My village is small, around 1,000 people. It’s a 40-minute walk off the main road and, despite being in the Maseru District, it’s takes about two hours on public taxi’s reach the nation’s capital. For all intense and purposes, it’s rural.
Even so I am not the only white person in my village. And the other is not South African. Instead he is a westerner like myself.
Peter’s beard and hair are a thick white and he appears much taller when sitting. He’s the only person in the village who calls me Heather because, with his defiant British accent, it’s easier to say than Kenneuoe.
I’ve seen Peter along the road and he’s offered me lifts to the closest point where our paths start to divide. I shop in his store, which is near the 12 acres his home sits on. But I never had a real conversation with him. He’s invited me over for coffee but I’ve always been too nervous to actually go. It’s OK to pop in unannounced with the Basotho, but I knew Peter was raised on similar manners as I and that we just don’t do that in our respective countries.
When a former Peace Corps volunteer was trying to reach Peter and his wife Brenda and sent a letter inquiring about the couple, I finally had a solid reason to visit other than it was casually mentioned one time.
One Saturday afternoon, without thinking about it too much so I didn’t work up nerves that may cause me from going, I went over to his house. The house is a fortress enclosed by mystical tress and locked off with a stonewall fence that expands the entire length of the property. There are several small houses that sit on the property, the main one currently under renovations, and a herd man pointed me to the right house when I came knocking.
Brenda welcomed me right in as Peter was stationed in the corner watching a football match. Liverpool won, or they lost, I can’t quite remember but he seemed displeased. I gave him the letter and the pair delighted in hearing from their friends – an elderly couple who served in the village in 1997-99. They had kept in touch all these years and Peter had a labeled binder full of letters to prove it to me.
Once the delivering of the letter was done I wasn’t sure if it would be rude to stay or to leave, then Brenda offered me a glass of juice, very typical of Basotho culture, and I stayed.
Peter is quite the storyteller. In an hour’s time we traveled through several topics, he always happy to answer my questions. Sometimes I barely could get in a word, but I didn’t mind. He revealed his life and shared parts of this country I had yet to discover.
Peter came to Lesotho nearly 30 years ago, in his late 40s. He applied for a job just to get out of work for a day, but when the company seemed interested he took a closer look. It was for teaching jobs oversees and he looked through the catalogue of available positions. Lesotho, he’d never heard of it but decided to take a chance. He was offered a teaching gig at a technical college and left mother England behind.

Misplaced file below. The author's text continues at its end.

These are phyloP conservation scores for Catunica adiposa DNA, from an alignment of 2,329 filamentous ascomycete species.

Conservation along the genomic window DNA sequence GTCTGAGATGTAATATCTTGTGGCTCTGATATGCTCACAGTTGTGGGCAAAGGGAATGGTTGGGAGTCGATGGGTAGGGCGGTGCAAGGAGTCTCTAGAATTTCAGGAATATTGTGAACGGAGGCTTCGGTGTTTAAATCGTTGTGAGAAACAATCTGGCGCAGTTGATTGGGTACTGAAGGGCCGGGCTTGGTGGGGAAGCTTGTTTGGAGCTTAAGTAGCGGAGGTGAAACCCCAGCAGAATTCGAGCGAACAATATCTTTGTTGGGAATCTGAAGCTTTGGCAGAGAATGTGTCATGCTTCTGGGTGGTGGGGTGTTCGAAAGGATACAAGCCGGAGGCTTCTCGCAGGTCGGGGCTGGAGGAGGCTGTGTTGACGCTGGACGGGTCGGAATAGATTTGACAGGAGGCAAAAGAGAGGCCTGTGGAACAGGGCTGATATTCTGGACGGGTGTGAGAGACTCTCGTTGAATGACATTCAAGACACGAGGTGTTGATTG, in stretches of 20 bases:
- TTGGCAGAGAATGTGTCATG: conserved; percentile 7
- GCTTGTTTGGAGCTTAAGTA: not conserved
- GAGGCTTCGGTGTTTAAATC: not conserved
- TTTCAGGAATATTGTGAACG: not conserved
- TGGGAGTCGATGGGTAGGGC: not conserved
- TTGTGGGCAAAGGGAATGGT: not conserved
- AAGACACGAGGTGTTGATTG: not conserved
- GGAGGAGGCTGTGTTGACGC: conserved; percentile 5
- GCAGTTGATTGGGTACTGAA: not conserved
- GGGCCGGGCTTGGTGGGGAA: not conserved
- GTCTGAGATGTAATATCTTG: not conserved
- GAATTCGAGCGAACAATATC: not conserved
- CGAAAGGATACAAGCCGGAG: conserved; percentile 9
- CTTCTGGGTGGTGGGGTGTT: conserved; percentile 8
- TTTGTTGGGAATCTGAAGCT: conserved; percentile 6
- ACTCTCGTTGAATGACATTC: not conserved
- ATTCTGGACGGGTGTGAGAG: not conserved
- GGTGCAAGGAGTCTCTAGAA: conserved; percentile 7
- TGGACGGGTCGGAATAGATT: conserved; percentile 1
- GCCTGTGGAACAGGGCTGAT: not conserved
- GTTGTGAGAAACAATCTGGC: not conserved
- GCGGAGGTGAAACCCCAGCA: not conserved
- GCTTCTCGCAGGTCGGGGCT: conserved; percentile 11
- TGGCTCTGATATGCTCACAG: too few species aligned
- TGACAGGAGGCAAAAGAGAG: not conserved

After four years, he was promoted to acting president while they searched for a new one and stayed on a year to help indoctrinate the hiree. After that year they offered him a full scholarship to study in Bristol with full benefits, practically promising employment upon completion. He agreed and was all set to go until they discovered a glaring disqualification. At the time Peter was nearing 50 and the program did not accept students older than 45. He was out.
“I felt like no one wanted me,” he told me. So, he needed to take a look at his life and decide where to go knowing this brutal fact. He realized that he wouldn’t be a billionaire or some big mogul. The best he could do in life was to do what makes him happy and enjoy life.
He stayed in Lesotho and married Brenda, who he met while teaching and she was a student in an adjacent program. They had two children; on the day his first child was born he bought the property in our village. It was her birthday present, he said.
Both children are grown – Beatrice works in Maseru and has a young daughter while John is studying sound engineering in Cape Town (I’ve met them both and they are lovely people) – and Peter now does part-time work as an insurance adjuster while owning the shop. He looks at his life, now in his 80s, and couldn’t be happier. He owns a nice chunk of land, has a beautiful wife, two darling children and a mountain view that people in the States would pay millions to live near. He says his life is peaceful and quiet set against the stillness of village life.
Before I left Peter insisted a tour of the property, stopping to pick vegetables and fruits for me to take home – I ended up with lemons, peaches, grapefruit, corn, zucchini, basil and parsley. He walked me to the gate, sang a little tune and said he was going to clear off. I wished him a good day and walked a way with a giant smile.
Visiting Peter reminded me how blessed I am to be here. He’s right; this place is down right heavenly. You see the stars at night and there is no loud town traffic to disrupt your conversations or thoughts. And the mountains, well they cure all bad days.
Peter taught me that I don’t have to save the world or earn lots of money to be something special, I just need to live my life and have fun doing it. As I struggle to figure out who I am and what is my plan, this is a comforting lesson. Maybe just being is all I really need.